• Erica Webb

The Habit of Habit on the Yoga Mat.

Updated: Aug 31, 2019

You may have noticed that talking about habits is one of my favourite things.


Yep, strange but true.


Habits inform our life, right?


I can think of half a dozen habits I perform before I’m even fully awake in the morning: the way I roll out of bed; which arm of my dressing gown I pull on first; how I step into my slippers; the automatic way I check the time on my phone; which foot I lead with as I navigate the stairs; the order I set up the coffee pot to make my espresso. I could go on.


The short of it is that habits, in many ways, run our lives.


It’s for the best because, without habit – which is based on past experience and knowledge – we’d be stuck in neutral, needing to make fresh decisions about every tiny thing. It would take forever and leave us standing still. Not ideal. So, habits are useful and functional and generally exist to make our life easier.


The bigger picture, though, shows us that habits can run their course and are, sometimes, quite destructive. Some of those destructive habits are mental – the way we think; some are routine – the order in which we do things; and, some are physical – like the way we might ‘hang’ into our hip every time we take a step.


My teaching style uses the last of these – our physical habits – as a jumping-off point (spoiler alert - this often leads us onto the other elements of habit anyway).


The idea here is that, because we move in a habitual way, we can end up with habitual patterns of discomfort and ‘use’. Unless we uncover these patterns, we remain stuck in a cycle we a) can’t ‘see’ and therefore b) can’t change.


So, the second premise of my work is that we can all benefit from stepping outside of our habits and into some other possibilities.


One thing that’s certain is that it’s not about changing everything we do or even changing some of it ALL of the time. It’s not about ‘fixing’ or ‘correcting’ or declaring what is ‘wrong’, but rather about becoming aware of what we might not have noticed up to this point, and opening up some options for other possibilities, at least SOME of the time.


It’s expanding our movement and awareness toolbox.


There’s no ‘end game’ to this process. Rather, it's a continual exploration of what else is there. It’s about exploration, curiosity and a sense of expanded awareness.


Something really interesting happens when we open ourselves up to the possibility of noticing these physical habits: we start to notice that our thought patterns in relation to our movement and our ‘being’ is habitual as well.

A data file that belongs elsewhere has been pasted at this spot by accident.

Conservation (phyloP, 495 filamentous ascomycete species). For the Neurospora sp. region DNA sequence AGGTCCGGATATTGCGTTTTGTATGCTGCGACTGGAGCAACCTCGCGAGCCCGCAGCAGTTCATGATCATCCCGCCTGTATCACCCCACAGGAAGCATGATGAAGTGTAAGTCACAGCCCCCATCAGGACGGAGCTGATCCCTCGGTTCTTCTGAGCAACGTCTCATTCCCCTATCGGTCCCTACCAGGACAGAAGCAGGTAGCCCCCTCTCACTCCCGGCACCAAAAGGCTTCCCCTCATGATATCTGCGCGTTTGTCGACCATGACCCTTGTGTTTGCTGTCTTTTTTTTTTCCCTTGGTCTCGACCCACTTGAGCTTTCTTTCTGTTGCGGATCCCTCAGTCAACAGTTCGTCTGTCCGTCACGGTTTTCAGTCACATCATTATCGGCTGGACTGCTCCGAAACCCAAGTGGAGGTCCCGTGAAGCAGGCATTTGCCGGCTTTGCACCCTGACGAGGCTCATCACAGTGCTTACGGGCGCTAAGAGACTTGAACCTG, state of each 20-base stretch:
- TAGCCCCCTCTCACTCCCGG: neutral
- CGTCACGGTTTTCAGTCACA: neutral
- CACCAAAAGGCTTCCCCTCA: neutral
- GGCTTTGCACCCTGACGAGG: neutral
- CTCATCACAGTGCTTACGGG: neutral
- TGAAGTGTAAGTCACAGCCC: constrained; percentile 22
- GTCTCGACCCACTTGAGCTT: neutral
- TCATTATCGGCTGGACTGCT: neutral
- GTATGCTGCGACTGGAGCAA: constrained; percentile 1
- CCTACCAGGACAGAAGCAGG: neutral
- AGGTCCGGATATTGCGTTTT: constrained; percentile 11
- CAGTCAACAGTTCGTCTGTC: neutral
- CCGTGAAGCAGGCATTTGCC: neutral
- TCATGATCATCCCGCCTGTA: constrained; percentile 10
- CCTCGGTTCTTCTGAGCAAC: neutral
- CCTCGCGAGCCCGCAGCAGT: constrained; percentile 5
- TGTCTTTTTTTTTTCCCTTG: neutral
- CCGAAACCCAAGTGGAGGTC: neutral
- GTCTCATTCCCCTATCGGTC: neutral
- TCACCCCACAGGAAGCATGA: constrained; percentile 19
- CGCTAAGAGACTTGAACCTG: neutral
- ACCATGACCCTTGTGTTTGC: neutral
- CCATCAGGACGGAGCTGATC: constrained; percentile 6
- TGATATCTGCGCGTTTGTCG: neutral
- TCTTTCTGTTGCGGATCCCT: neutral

This bit is important, so I'm going to make it BIG and BOLD and maybe repeat myself.


The way we look at ourselves, the things we say, the stuff we notice - all of that is habit too.
Essentially, we're noticing our physical habits through a lens of ‘awareness’ habit.
Say what?! Yes, indeed. We view our habits THROUGH habit, which is why we so often ‘miss’ stuff that isn’t really hidden … it's just shrouded under the dust of habit.

It’s always fascinating to notice when a habit that was once outside of your inner ‘vision’ suddenly becomes apparent. Once you’ve noticed it, it’s hard to un-notice. And that’s a powerful place.


I want to give you a little example here, to drive this idea home.


When it comes to the way we feel in our own body, we often have a way of looking at ourselves that takes a self-blame approach. Perhaps we’re dealing with chronic pain or discomfort and we believe if only we were BETTER- i.e. stronger, more disciplined, thinner, funnier, more agile, fitter etc etc (this list could go on ad nauseum), then this situation would be different and you would feel better. The underlying belief here is that you are not enough and therefore incapable of feeling or being any different.


Now, how does this self-flagellation move us forward?

The short answer is that it doesn’t.


There is very little personal power inherent in this way of viewing ourselves. It makes what we do and who we are a problem to be solved. But we’re not problems to be solved, we’re individuals to be explored through a loving, kind and compassionate lens.


When we scold ourselves every step of the way, we are blind to the fact that our bodies are always out to keep us safe. That back pain or shoulder ache is your body’s way of getting your attention or keeping an element of you safe.


Same thing when you’re trying to balance on one leg and get super wobbly. The habitual way of looking at this might be to say ‘I’m so bad at this! I wish I was better.’ The kinder, more powerful way to look at it is to say ‘Wow, isn’t it incredible the way my body is trying to maintain my balance. All those wobbles are the muscles and bones working to keep me upright.’


When we recognise that we have bodies that like to move in habitual ways AND we have minds that like to ‘see’ in habitual ways, we suddenly realise that in order to create change, we have to somehow move OUT of habit and into a place that allows a different experience.

And this is how kindness and compassion help us move forward.


Kindness and compassion do something super profound - they open up the possibility of responding to WHAT IS and give us the opportunity to create change from a place of gentle awareness rather than force or push or aggressive action.


When we use kindness and compassion as a lens through which to view our habits, we give ourselves a chance to see what we may not have seen before, and respond and move in a way that FITS what we need right now, not way back when that habit was first formed.


This is the place from which we can explore gentle change.


And kindness and compassion are the key.




© 2020 by Erica Webb